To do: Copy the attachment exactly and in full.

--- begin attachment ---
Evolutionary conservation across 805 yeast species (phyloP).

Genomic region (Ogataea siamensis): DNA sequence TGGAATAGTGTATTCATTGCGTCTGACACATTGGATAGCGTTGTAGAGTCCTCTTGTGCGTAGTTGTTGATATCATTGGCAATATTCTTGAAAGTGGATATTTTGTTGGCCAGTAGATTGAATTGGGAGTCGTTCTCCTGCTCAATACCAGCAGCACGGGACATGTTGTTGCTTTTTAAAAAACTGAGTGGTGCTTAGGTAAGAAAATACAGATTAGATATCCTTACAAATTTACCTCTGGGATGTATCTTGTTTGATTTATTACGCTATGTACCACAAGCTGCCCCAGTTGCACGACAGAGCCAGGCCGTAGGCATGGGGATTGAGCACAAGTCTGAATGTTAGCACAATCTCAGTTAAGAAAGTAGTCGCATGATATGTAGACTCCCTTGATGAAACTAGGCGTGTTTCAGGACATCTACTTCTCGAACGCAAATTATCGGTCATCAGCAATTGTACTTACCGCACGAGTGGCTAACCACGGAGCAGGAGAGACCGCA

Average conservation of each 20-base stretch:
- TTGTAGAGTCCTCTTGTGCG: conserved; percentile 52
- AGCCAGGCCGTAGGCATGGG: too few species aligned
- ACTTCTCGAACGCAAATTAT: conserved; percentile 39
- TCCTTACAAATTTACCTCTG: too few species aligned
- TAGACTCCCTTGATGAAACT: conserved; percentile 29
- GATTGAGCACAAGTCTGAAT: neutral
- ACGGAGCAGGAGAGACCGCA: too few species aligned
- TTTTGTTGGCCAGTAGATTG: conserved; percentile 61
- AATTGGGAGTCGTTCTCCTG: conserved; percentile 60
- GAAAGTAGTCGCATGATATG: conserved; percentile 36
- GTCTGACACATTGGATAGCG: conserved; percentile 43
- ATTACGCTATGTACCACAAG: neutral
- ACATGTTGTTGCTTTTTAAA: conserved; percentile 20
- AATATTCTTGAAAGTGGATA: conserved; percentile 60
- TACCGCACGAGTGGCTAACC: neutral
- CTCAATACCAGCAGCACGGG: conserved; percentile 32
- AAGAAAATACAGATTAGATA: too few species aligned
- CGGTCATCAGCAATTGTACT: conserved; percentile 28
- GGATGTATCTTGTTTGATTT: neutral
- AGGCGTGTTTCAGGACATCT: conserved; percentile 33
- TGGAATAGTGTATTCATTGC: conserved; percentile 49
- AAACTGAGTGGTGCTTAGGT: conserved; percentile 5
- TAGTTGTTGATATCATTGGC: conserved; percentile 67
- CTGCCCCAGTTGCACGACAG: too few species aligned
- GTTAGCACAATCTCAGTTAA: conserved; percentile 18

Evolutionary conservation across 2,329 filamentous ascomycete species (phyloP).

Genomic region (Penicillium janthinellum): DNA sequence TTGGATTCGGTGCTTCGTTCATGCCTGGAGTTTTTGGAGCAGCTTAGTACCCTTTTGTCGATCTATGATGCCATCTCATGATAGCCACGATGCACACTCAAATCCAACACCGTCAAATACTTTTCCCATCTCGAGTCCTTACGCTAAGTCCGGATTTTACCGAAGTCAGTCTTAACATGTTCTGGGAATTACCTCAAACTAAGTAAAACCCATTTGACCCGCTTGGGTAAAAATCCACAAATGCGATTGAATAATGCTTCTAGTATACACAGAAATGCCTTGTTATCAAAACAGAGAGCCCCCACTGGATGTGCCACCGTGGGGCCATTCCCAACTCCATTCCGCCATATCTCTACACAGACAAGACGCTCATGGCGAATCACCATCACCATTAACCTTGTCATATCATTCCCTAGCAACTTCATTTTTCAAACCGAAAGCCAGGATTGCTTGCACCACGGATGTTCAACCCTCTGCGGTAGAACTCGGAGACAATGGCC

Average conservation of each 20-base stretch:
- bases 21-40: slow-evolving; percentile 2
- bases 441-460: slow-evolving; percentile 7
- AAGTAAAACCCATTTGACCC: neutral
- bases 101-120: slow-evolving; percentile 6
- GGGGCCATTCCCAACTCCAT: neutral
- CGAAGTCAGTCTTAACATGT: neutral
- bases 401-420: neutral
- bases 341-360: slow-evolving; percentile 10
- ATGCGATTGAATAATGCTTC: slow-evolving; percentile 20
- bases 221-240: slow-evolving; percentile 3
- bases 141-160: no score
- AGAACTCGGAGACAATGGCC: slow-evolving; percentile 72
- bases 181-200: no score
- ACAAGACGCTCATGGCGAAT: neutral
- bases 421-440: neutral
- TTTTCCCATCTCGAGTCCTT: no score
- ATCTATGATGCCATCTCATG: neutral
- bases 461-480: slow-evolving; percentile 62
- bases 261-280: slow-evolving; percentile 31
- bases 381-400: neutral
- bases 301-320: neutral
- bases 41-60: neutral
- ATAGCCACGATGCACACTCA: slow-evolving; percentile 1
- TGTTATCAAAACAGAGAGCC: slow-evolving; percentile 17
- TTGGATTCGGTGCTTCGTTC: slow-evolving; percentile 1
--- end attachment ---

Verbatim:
Evolutionary conservation across 805 yeast species (phyloP).

Genomic region (Ogataea siamensis): DNA sequence TGGAATAGTGTATTCATTGCGTCTGACACATTGGATAGCGTTGTAGAGTCCTCTTGTGCGTAGTTGTTGATATCATTGGCAATATTCTTGAAAGTGGATATTTTGTTGGCCAGTAGATTGAATTGGGAGTCGTTCTCCTGCTCAATACCAGCAGCACGGGACATGTTGTTGCTTTTTAAAAAACTGAGTGGTGCTTAGGTAAGAAAATACAGATTAGATATCCTTACAAATTTACCTCTGGGATGTATCTTGTTTGATTTATTACGCTATGTACCACAAGCTGCCCCAGTTGCACGACAGAGCCAGGCCGTAGGCATGGGGATTGAGCACAAGTCTGAATGTTAGCACAATCTCAGTTAAGAAAGTAGTCGCATGATATGTAGACTCCCTTGATGAAACTAGGCGTGTTTCAGGACATCTACTTCTCGAACGCAAATTATCGGTCATCAGCAATTGTACTTACCGCACGAGTGGCTAACCACGGAGCAGGAGAGACCGCA

Average conservation of each 20-base stretch:
- TTGTAGAGTCCTCTTGTGCG: conserved; percentile 52
- AGCCAGGCCGTAGGCATGGG: too few species aligned
- ACTTCTCGAACGCAAATTAT: conserved; percentile 39
- TCCTTACAAATTTACCTCTG: too few species aligned
- TAGACTCCCTTGATGAAACT: conserved; percentile 29
- GATTGAGCACAAGTCTGAAT: neutral
- ACGGAGCAGGAGAGACCGCA: too few species aligned
- TTTTGTTGGCCAGTAGATTG: conserved; percentile 61
- AATTGGGAGTCGTTCTCCTG: conserved; percentile 60
- GAAAGTAGTCGCATGATATG: conserved; percentile 36
- GTCTGACACATTGGATAGCG: conserved; percentile 43
- ATTACGCTATGTACCACAAG: neutral
- ACATGTTGTTGCTTTTTAAA: conserved; percentile 20
- AATATTCTTGAAAGTGGATA: conserved; percentile 60
- TACCGCACGAGTGGCTAACC: neutral
- CTCAATACCAGCAGCACGGG: conserved; percentile 32
- AAGAAAATACAGATTAGATA: too few species aligned
- CGGTCATCAGCAATTGTACT: conserved; percentile 28
- GGATGTATCTTGTTTGATTT: neutral
- AGGCGTGTTTCAGGACATCT: conserved; percentile 33
- TGGAATAGTGTATTCATTGC: conserved; percentile 49
- AAACTGAGTGGTGCTTAGGT: conserved; percentile 5
- TAGTTGTTGATATCATTGGC: conserved; percentile 67
- CTGCCCCAGTTGCACGACAG: too few species aligned
- GTTAGCACAATCTCAGTTAA: conserved; percentile 18

Evolutionary conservation across 2,329 filamentous ascomycete species (phyloP).

Genomic region (Penicillium janthinellum): DNA sequence TTGGATTCGGTGCTTCGTTCATGCCTGGAGTTTTTGGAGCAGCTTAGTACCCTTTTGTCGATCTATGATGCCATCTCATGATAGCCACGATGCACACTCAAATCCAACACCGTCAAATACTTTTCCCATCTCGAGTCCTTACGCTAAGTCCGGATTTTACCGAAGTCAGTCTTAACATGTTCTGGGAATTACCTCAAACTAAGTAAAACCCATTTGACCCGCTTGGGTAAAAATCCACAAATGCGATTGAATAATGCTTCTAGTATACACAGAAATGCCTTGTTATCAAAACAGAGAGCCCCCACTGGATGTGCCACCGTGGGGCCATTCCCAACTCCATTCCGCCATATCTCTACACAGACAAGACGCTCATGGCGAATCACCATCACCATTAACCTTGTCATATCATTCCCTAGCAACTTCATTTTTCAAACCGAAAGCCAGGATTGCTTGCACCACGGATGTTCAACCCTCTGCGGTAGAACTCGGAGACAATGGCC

Average conservation of each 20-base stretch:
- bases 21-40: slow-evolving; percentile 2
- bases 441-460: slow-evolving; percentile 7
- AAGTAAAACCCATTTGACCC: neutral
- bases 101-120: slow-evolving; percentile 6
- GGGGCCATTCCCAACTCCAT: neutral
- CGAAGTCAGTCTTAACATGT: neutral
- bases 401-420: neutral
- bases 341-360: slow-evolving; percentile 10
- ATGCGATTGAATAATGCTTC: slow-evolving; percentile 20
- bases 221-240: slow-evolving; percentile 3
- bases 141-160: no score
- AGAACTCGGAGACAATGGCC: slow-evolving; percentile 72
- bases 181-200: no score
- ACAAGACGCTCATGGCGAAT: neutral
- bases 421-440: neutral
- TTTTCCCATCTCGAGTCCTT: no score
- ATCTATGATGCCATCTCATG: neutral
- bases 461-480: slow-evolving; percentile 62
- bases 261-280: slow-evolving; percentile 31
- bases 381-400: neutral
- bases 301-320: neutral
- bases 41-60: neutral
- ATAGCCACGATGCACACTCA: slow-evolving; percentile 1
- TGTTATCAAAACAGAGAGCC: slow-evolving; percentile 17
- TTGGATTCGGTGCTTCGTTC: slow-evolving; percentile 1